Implementation of CCA and DRR

Political commitment to greater coherence in CCA and DRR does not always translate into implementation. Institutional bodies with a mandate to co-ordinate often do not have the mandate to implement and fund. Capacity constraints – human and financial – further exacerbate these barriers, particularly at the local level where most implementation occurs. Lack of coherence at higher levels of government can also lead to conflicting or duplicative demands at the local level. Instead, considerations of climate and disaster risks should guide all policy processes. Similarly, a range of common policy instruments, e.g. land-use management, building codes and infrastructure standards, can contribute to joint CCA and DRR outcomes. Strengthening the capacity to enforce these policies, standards and regulations can therefore be effective in managing and reducing risks, such as limiting the construction of infrastructure in areas highly vulnerable to climate and geophysical hazards. When there is not sufficient political backing to implement identified CCA and DRR measure or to integrate these considerations into all processes, post disaster response in theory provides opportunities to reinforce resilience. The trade-off between the urgency of quick recovery and the need for robust risk assessments to incorporate climate considerations may limit this in practice.

Financing for coherence in CCA and DRR

Investment in coherent implementation of CCA and DRR requires multiple sources and instruments of finance as well as consideration of different time-scales. This often involves complex decision-making on where, to whom, and how much finance should be allocated. Risk assessments and economic analysis can support the prioritisation of funding to measures known to foster coherence in CCA and DRR (e.g. prevention measures). The feasibility and quality of such assessments and analyses nevertheless depends on the capacities of the actors responsible for planning, and the availability of information on climate and disaster risks. Greater clarity in financial management can also help governments promote greater coherence in CCA and DRR. Existing budgeting tools and guidelines, such as budget codes for CCA and DRR, can help identify funding gaps and priorities for public investments. Grants that target coherence can also create incentives for focusing on CCA and DRR across sectors and levels of government, especially when demand for scarce resources for competing development priorities is high. Further, piloting of different financial instruments, in some cases with support from development partners, can support the development of solid risk financing strategies to respond to the impacts of climate-related disasters. For such pilots to succeed, however, they must include clear exit, replication or scale-up plans. Over time, they provide valuable opportunities for relevant stakeholders to build capacity and identify examples of good practice.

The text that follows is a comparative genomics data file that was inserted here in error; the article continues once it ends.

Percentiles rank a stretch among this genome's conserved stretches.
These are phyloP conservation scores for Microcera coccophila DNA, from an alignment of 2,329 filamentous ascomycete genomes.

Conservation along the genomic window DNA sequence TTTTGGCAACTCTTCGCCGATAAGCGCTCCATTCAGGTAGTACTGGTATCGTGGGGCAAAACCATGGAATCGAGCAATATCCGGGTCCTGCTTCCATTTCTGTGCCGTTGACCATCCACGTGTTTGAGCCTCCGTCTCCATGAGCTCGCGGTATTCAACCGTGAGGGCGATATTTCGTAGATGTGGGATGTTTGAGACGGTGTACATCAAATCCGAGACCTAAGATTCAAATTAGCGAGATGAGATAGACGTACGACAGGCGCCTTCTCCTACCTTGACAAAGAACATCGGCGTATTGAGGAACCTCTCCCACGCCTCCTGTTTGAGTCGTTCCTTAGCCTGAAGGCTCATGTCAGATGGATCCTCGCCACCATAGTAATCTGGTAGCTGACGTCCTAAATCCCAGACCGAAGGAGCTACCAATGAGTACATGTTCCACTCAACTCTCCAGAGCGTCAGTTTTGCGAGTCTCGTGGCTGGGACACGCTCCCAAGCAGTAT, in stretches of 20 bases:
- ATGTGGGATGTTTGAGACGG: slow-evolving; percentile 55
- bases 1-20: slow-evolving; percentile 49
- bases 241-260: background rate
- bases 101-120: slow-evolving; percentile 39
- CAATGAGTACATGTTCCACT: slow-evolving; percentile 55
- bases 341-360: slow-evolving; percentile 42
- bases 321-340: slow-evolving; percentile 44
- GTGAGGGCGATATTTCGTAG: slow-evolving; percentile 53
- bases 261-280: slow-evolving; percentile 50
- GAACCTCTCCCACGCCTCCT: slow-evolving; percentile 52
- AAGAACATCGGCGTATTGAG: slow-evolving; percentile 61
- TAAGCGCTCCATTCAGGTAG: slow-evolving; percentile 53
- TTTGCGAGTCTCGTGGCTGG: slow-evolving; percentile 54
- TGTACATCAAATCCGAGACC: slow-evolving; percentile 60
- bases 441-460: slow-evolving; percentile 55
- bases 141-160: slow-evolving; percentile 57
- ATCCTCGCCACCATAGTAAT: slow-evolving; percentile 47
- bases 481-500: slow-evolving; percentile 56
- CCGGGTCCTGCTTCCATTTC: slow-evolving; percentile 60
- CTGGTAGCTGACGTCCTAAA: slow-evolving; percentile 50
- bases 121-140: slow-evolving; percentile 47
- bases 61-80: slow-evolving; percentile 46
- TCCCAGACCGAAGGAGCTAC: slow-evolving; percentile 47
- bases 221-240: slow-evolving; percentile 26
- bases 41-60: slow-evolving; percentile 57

Monitoring, evaluation and learning

Robust national reporting systems provide a strong basis for monitoring and evaluation of CCA and DRR, subject to data availability. In some countries, separate reporting systems are in place for CCA, DRR, and their related strategies and plans; in others, the reporting systems for the individual processes refer to established national reporting processes in place for broader national development strategies. While the former is more resource intensive and thus more challenging to implement, the information captured by the latter will be less detailed. Even when monitoring and evaluation systems are in place, it is not always clear how the information generated informs subsequent policy-making processes. This is not unique to the context of CCA and DRR but constitutes a wider challenge. The uncertain nature of projected climate change impacts and the importance of a flexible approach, however, highlights the importance of continuous learning. Development co-operation can play a valuable role in supporting partner countries in strengthening data governance and the capacity of national statistical offices.

copy the linklink copied!The role of development co-operation in supporting coherence in CCA and DRR

Development co-operation also plays an important role in supporting partner countries in addressing climate and disaster risks while strengthening coherence and increasing efficiency. Development co-operation supports all three levels of coherence but plays a particularly significant role in supporting countries achieve operational and technical coherence.

  • Strategic coherence: Support countries in aligning their visions, goals and priorities with those agreed upon as part of global commitments on CCA and DRR, e.g. through guided stakeholder consultations. Development co-operation can also support the mainstreaming of CCA and DRR visions into broader national development strategies, by raising awareness and fostering incentives across institutions on the benefits and limitations of enhanced coherence.

  • Operational coherence: Support countries in identifying opportunities for coherence in implementation through strengthened policy frameworks and institutional arrangements that support local implementation. Development co-operation is also well placed to fund and pilot initiatives that support coherence and are aligned with countries’ domestic CCA and DRR priorities. There is also value in continuing, replicating or scaling up pilots that have demonstrated potential but that require time and continued support to fully mature.